OMB releases first federal program inventory
- By Adam Mazmanian
- May 31, 2013
The first online catalog of federal programs falls short in the eyes of some. (Stock image)
The government published an online catalog of federal programs on the Performance.gov website on May 31, as mandated by a law designed to streamline government performance.
The inventory does not offer a total number of federal programs -- something that government performance critics such as Sen. Tom Coburn (R-Okla.) have frequently sought. It doesn't define what constitutes a federal program, nor does it provide the information in a uniform fashion.
The single-page Web document links to resources on the sites of each of the 15 Cabinet-level agencies, plus the General Services Administration, NASA, the National Science Foundation, the Small Business Administration, the Social Security Administration and the U.S. Agency for International Development. Some of the agencies present the information as a Web page and some as a PDF that can be read online, while others link to agency Web pages that contain links to files and a few links spawn downloads of PDF files.
Some agencies disclose the number of their programs in the introduction to their inventories. Others don't provide a topline number but make it possible for a reader to count the programs. And still others catalog their programs in the context of strategic goals or budget accounts, making it tricky to arrive at a firm total for the number of programs.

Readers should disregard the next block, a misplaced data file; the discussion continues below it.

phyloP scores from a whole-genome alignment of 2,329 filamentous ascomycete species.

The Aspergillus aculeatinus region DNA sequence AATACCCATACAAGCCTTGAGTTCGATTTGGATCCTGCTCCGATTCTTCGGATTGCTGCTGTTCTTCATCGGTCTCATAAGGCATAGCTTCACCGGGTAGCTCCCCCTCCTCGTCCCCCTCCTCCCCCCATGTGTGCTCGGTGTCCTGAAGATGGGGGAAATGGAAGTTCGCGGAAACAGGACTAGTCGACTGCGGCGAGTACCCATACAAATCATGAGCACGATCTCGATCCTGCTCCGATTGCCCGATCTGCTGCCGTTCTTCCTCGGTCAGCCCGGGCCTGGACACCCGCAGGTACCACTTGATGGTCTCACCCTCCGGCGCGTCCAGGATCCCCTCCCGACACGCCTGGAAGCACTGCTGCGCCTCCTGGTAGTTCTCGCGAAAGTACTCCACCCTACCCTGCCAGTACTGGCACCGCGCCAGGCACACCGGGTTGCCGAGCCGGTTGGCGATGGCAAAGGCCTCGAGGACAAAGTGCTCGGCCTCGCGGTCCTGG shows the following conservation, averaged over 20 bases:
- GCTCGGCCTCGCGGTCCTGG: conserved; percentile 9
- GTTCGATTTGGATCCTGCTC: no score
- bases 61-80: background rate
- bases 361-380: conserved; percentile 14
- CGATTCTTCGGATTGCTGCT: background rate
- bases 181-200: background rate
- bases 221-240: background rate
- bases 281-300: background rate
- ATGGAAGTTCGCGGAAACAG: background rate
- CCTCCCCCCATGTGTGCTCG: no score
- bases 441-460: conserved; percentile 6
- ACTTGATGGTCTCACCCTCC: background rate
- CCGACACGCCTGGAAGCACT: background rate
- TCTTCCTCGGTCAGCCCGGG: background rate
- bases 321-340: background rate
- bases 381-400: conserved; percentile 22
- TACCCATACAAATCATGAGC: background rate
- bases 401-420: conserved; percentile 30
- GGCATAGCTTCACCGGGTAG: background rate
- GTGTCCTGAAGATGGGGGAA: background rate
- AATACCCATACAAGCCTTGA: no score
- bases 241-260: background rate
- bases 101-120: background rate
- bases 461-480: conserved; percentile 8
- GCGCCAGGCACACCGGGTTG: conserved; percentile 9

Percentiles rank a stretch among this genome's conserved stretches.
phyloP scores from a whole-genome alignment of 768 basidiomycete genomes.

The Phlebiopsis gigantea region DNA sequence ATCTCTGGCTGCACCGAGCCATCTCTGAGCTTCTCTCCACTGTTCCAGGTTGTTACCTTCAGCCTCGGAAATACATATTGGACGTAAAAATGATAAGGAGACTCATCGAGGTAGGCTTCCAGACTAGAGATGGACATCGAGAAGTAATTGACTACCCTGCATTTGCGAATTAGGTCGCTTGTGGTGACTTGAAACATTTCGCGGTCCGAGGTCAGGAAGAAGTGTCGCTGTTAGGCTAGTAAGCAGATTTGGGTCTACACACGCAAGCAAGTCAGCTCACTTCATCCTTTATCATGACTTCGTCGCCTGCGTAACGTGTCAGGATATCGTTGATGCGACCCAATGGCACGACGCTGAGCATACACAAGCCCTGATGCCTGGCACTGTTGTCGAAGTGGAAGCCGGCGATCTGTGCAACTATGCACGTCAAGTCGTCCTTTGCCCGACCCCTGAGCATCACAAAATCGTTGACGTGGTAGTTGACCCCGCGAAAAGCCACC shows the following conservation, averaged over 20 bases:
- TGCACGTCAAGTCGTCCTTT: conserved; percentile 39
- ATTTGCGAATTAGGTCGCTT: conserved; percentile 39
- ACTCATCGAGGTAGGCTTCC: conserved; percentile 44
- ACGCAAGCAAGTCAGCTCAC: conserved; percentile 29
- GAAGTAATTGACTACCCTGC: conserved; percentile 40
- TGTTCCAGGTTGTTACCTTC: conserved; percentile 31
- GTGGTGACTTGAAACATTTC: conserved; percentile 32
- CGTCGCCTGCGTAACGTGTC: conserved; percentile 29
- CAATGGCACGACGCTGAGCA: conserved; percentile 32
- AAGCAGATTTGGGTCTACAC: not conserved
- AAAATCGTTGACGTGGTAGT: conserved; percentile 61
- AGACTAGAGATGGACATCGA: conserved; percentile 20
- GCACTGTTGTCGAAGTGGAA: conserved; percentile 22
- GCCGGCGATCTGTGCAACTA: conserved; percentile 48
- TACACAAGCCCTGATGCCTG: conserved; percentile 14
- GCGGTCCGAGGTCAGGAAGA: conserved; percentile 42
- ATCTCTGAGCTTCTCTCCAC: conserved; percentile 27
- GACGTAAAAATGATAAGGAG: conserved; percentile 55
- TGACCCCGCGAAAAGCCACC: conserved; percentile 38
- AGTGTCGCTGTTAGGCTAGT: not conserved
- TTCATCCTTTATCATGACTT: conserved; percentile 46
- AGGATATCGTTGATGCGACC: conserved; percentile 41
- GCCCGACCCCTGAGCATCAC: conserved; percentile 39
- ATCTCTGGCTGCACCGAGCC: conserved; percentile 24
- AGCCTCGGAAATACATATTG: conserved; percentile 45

For an administration that has broken new ground in the use of online media, it is an uncharacteristically sprawling and inconsistent document.
Nevertheless, the initial effort won praise from Sen. Mark Warner (D-Va.), who sponsored the Government Performance and Results Modernization Act, which mandated the inventory.
"We are finally getting the data we need to make a careful review of the structure of federal programs across the government to help inform decision-making in Congress," he said. "Identifying the programs at each agency is critical to making sure we reduce the amount of duplication, improve efficiencies and ensure that programs with similar missions work together across agency silos."
The legislation requires agencies to establish the posts of chief operating officer and performance improvement officer with an eye to identifying redundant and duplicative government programs.
The Government Transformation Initiative -- a coalition of corporations, nonprofit organizations and others interested in contributing to the improvement and fiscal sustainability of government -- applauded the effort but said more needed to be done to ensure that the government was operating as efficiently as possible.
"OMB's efforts serve to demonstrate the need for an independent task force or commission to make specific and actionable recommendations to improve the economy, efficiency, effectiveness and credibility of the federal government," said David Walker, GTI's chairman and former U.S. comptroller general, in a statement.
The Office of Management and Budget plans to improve the quality of the information in the 2014 version of the catalog by centralizing the information on the Performance.gov site and adding more program definitions and information.